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Headscratchers: Watership Down
  • Didn't the film adaptation do well? You'd think that someone would say "You know Watership Down did really well, lets make another animated film for adults." Thus ending the Animation Age Ghetto.
    • They followed it up by making The Plague Dogs, which everybody thought was too depressing.
  • While it was awesome to watch, just what in the world was on that dog's mind? Even if he was trained by his farmer owners to kill rabbits and other pests, it looked like the only thing it was capable of thinking was "KILL" and "DESTROY". Seriously, a dog like that would be a danger to everyone around it.
    • This the farmdog that "killed" Woundwort? That is your standard farm dog, and if it came across a human would probably be no threat to them at all.
    • Yes, that one. And while I know that this dogs are usually trained to kill pests, it still looked like it was obsessed with killing anything that moves rather then just rabbits. Hell, it looks RABID while killing the rabbits. I wouldn´t be surprised if a passing human thought it was a dog going deranged rather than a farm animal.
    • The rabbits (Dandelion and Blackberry) quite deliberately whipped the dog into a frenzy. The idea was to make it think of nothing else but killing rabbits, and lead it at full gallop onto the Efrafans so there was no warning. It wasn't necessarily a vicious dog; the two rabbits specifically set out to make it so, and succeeded.
    • It's also being colored by a case of extremely unreliable narrators. From a rabbit's point of view, a massive black lab tearing over the hillside barking would be like the ground opening up and releasing Cerberus, even if it didn't kill anyone. As it is, the farm dog was accustomed to killing pests and so took out on or two rabbits while scattering the others; the rabid slavering monster was likely not how it would appear to a human passerby, who would likely just see a large dog chasing rabbits normally.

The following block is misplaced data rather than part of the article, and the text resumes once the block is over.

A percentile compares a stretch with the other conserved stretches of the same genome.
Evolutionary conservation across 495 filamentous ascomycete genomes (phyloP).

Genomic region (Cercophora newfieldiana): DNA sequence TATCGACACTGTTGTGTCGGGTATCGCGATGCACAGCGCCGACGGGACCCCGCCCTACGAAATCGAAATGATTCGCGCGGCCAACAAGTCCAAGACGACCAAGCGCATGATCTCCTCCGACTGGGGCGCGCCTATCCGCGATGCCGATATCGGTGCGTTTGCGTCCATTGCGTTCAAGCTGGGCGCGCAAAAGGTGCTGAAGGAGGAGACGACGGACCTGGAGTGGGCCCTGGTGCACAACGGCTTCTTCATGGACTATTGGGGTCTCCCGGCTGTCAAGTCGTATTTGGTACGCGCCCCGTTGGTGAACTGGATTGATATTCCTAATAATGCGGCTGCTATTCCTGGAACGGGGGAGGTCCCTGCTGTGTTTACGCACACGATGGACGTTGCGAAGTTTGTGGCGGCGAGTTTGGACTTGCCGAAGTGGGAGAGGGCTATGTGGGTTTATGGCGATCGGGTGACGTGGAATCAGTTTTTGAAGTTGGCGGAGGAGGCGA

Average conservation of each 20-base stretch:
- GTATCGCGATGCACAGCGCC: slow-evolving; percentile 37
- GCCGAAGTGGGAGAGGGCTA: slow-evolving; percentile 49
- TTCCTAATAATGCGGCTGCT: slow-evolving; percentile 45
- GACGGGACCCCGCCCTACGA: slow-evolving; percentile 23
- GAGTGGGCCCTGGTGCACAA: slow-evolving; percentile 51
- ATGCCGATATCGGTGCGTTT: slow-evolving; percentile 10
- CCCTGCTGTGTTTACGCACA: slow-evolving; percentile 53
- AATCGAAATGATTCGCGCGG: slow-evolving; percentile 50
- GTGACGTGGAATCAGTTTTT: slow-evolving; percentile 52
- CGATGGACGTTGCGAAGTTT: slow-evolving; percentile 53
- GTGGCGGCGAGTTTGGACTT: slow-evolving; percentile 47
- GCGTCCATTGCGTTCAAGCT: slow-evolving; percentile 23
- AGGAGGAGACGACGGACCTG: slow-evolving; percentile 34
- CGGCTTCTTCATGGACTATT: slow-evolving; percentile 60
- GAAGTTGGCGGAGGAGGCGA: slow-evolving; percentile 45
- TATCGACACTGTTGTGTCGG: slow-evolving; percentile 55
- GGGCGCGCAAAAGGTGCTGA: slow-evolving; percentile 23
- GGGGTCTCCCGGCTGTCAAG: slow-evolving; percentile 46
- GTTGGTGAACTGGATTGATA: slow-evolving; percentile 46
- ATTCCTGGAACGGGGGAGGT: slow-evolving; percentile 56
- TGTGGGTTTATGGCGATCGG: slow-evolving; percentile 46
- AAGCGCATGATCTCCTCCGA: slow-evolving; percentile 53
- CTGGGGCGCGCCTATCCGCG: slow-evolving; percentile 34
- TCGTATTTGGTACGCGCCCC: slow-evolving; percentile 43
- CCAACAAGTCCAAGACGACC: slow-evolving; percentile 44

• Am I the only one who never saw Campion as a Worthy Opponent to the Watership rabbits and wished that he would die of the white blindness or something suitably horrible along with Woundwort and the others? He does reform Efrafa in the ending, but prior to that I didn't see any indication that he was cut from a different moral cloth than Woundwort and the others - basically, I didn't see what Hazel and Bigwig seemed to see in him.
    • Campion was a classic Card-Carrying Villain - he believed in the Efrafan system, but thought Woundwort took it way too far and tied too much of his own greed for power into it. Hazel was always a very farsighted rabbit, and probably saw in Campion someone that could be reasoned with - compared with Woundwort, Campion was a Reasonable Authority Figure (and Woundwort, had he listened to him, probably would have won the battle). He willingly parlayed with the Watership rabbits as equals after Efrafa lost the war. Efrafa was badly overcrowded, the Watership rabbits just wanted to exist in peace, so Hazel and Campion settled on a solution that benefited everyone.
      • I'll admit that Campion proved to be reasonable in the end, but I'm still not sure what would lead to Hazel or Bigwig or the reader drawing this conclusion before the actual parlay occurred.
  • So, in the book, Tab the Cat is referred to as male... but in the movie it sounds like and is refererd to as female. So just what gender is it? Did they just changed its gender because they wanted a female antagonist or something?
    • Book Tab is a tom, Movie Tab is female—likely, yes, to keep the movie from being a complete sausage fest.

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